It's a small, beautiful world and sometimes the departing and then reconnecting paths that we walk are incredibly intriguing."

You can read more of Leon Lutz's ramblings stories on his blog:  http://thisbeesknees.blogspot.com


Tuesday, May 20, 2014

Run Swiftly Through the Low Points ~




We all mourn losses.  Give your life enough years, and you will mourn many too, if you haven't already.  I'm not very old by any means, but I feel that I've had more than my fair share of loss.  I try to tell myself that loss makes me stronger.  It makes me appreciate the good times even more.  It's good to feel low because it makes the highs feel even higher.

A couple of weeks ago was Mother's Day, and as I wrote before, I took it even harder this year than most years.  Not really sure why, as my life has been going really well lately.  Maybe that's the time when [God, the universe, etc.] decides to knock you down a notch.  That's what I feel like happened to me.  I found myself on the Wednesday after Mother's Day still crying about my mom.  Not sobbing uncontrollably, mind you.  Just getting a bit teary-eyed a couple of times a day, and missing her.  I started wondering what my problem was.  It's times like this that I turn to my friends for support.  I have some great friends.  My girlfriends are the best, and take me out running and to coffee, even when they have other plans for the day they seem to fit me in and take care of me.  This type of friendship is even more appreciated because I don't have a mom to turn to.

I also had just been on a great trip to California with my running partner of the last year.  We had an amazing long-weekend running the trails of Mill Valley and eating good food.  We attended a wedding reception in Napa.  It was a great weekend with lots and lots of miles.

After getting back from the California trip soon afterwards was Mother's Day, and soon after my running partner seemed to not really want to run with me anymore.  I invited him on a couple of runs and he said no (he said yes to one, but seemed out of sorts and not very interested to run with me).  He set up runs with other people and didn't invite me along.  I took it personally.  Despite being a physically strong person, I am emotionally pretty sensitive.  He was running with other people and I was running by myself, so I started running with other people too.  But I wanted to run with him.  I couldn't figure out what was going on.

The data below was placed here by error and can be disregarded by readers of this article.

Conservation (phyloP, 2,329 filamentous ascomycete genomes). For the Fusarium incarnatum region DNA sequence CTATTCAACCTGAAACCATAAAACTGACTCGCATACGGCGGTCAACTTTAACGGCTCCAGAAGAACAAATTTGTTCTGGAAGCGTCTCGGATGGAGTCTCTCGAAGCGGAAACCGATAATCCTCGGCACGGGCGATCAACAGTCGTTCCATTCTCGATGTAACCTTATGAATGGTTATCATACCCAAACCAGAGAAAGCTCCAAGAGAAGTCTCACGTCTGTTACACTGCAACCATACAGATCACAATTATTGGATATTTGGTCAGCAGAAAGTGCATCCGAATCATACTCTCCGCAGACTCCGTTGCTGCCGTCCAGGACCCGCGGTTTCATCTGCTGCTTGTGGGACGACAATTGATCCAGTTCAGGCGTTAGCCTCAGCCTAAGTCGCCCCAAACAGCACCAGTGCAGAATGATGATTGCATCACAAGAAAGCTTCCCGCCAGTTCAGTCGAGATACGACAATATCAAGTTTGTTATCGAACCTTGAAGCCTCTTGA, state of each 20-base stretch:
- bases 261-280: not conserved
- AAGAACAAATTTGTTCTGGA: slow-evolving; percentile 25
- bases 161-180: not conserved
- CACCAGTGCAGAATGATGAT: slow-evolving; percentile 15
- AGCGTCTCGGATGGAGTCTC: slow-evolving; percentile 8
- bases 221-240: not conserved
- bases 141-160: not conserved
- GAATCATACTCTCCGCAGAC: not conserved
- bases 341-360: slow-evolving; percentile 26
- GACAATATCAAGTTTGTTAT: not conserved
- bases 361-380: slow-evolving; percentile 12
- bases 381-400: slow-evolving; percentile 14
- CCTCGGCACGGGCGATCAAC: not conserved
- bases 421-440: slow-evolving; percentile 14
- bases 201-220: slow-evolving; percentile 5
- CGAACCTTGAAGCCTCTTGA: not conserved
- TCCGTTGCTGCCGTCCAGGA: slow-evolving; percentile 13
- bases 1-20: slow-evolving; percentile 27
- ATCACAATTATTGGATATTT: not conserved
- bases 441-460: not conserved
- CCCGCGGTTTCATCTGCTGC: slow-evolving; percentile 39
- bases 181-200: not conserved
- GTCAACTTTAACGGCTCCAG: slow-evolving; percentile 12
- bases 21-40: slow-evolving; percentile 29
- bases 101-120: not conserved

I had a few 20-milers stacked up on my training plan, and I figured it would be easier to motivate and get through them if I had friends along.  I invited a handful of friends, my running partner of the last year being one of them.  A day later, I got a curt reply, something to the effect that he would be running similar mileage, but that I was too slow of a runner for him to go out with... huh?  I took offense.  I admit it.  I reacted defensively and emotionally.  How could I not?  I was missing my mom and I just wanted to go run with my friend.  Here he was being what I felt was insensitive and selfish.

Needless to say, the conversation turned brutal.  The more I reacted to his insensitivities, the more harsh he got.  I can only explain this as him trying to assert some "tough love", which I was not in any place to accept.  I was too hurt, and the more the conversation escalated, the more hurt I became.  He would "text bomb" me, saying that, "This is how it is.  No negotiations.  You are not allowed to comment, as I will not respond to your texts if you reply."  What?!?  I am still trying to understand this flip in his attitude.  A supportive friend and running partner over the last year has suddenly, inexplicable dumped me.  Some of the things he said to me were downright cruel and not worth repeating.